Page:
Intended for healthcare professionals

Research Article

Lithium treatment: prescribing and monitoring habits in hospital and general practice.

British Medical Journal 1992; 304 doi: (Published 29 February 1992) Cite this as: British Medical Journal 1992;304:552
  1. R. F. Kehoe,
  2. A. J. Mander
  1. Royal Edinburgh Hospital.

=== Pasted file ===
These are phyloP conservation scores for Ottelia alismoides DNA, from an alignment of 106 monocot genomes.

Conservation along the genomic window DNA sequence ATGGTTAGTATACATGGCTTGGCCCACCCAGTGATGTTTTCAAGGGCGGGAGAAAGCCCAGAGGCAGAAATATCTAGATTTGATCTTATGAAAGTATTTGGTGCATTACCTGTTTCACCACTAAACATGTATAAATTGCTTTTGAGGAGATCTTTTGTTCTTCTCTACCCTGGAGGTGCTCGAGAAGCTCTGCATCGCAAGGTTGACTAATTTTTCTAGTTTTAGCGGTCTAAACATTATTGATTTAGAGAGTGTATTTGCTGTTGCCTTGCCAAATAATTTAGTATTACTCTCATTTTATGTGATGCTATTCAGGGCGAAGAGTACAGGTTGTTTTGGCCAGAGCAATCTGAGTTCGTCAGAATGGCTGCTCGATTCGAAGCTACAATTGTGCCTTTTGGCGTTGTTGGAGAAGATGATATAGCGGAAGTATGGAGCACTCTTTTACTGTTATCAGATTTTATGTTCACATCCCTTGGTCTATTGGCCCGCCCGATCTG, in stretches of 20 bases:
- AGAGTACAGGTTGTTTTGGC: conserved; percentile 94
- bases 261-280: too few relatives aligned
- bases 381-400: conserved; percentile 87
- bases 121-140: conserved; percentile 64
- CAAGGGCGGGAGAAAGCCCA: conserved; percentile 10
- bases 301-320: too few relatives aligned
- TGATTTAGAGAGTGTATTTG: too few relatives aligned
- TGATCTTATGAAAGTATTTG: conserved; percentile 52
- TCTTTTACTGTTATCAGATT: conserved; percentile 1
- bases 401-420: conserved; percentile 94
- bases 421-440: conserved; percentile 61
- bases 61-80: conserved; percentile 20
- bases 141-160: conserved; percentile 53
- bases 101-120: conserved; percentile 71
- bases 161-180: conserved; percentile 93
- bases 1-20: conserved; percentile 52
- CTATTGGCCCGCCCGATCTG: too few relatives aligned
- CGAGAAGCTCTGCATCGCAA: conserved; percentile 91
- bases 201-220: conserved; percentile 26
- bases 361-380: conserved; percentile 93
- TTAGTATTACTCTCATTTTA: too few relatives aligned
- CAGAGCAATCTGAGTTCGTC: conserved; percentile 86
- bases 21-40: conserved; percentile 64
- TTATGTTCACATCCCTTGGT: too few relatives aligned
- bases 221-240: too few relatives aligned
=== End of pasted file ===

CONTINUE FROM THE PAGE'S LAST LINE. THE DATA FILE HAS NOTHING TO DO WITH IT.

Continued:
OBJECTIVES--To define current clinical practice of lithium prescribing and monitoring and to compare hospital based practice with general practice. DESIGN--Prospective study of doctors' practice. SETTING--Psychiatric hospital day and outpatient facilities and general practices in Edinburgh and Midlothian district (population 600,000). SUBJECTS--458 patients taking lithium who had been stabilised and who remained as outpatients during the year of study. 219 were treated by their general practitioner and 190 by the hospital; 49 had shared care or care transferred during the study. MAIN OUTCOME MEASURES--Daily dose, duration of treatment, psychiatric diagnosis, mean annual serum lithium concentration, frequency of occurrence of and response to raised serum concentrations. RESULTS--Compared with hospital doctors general practitioners were more likely to prescribe lithium three or more times daily (43/219 (general practice) v 10/190 (hospital); chi 2 = 18.6, p = 0.001) and to estimate serum concentrations less frequently (4.5 v 5.3 measurements/year; t = 3.04, p = 0.003), and their patients were more likely to experience raised lithium concentrations (39/219 v 17/190; chi 2 = 6.8, p = 0.01). One third of doctors made no response to raised lithium concentrations in the next six weeks. CONCLUSIONS--General practitioners and hospital doctors care for similar types of patients and the stringency of lithium surveillance varies greatly among doctors. Certain aspects of practice give cause for concern and could be improved by following more uniform guidelines.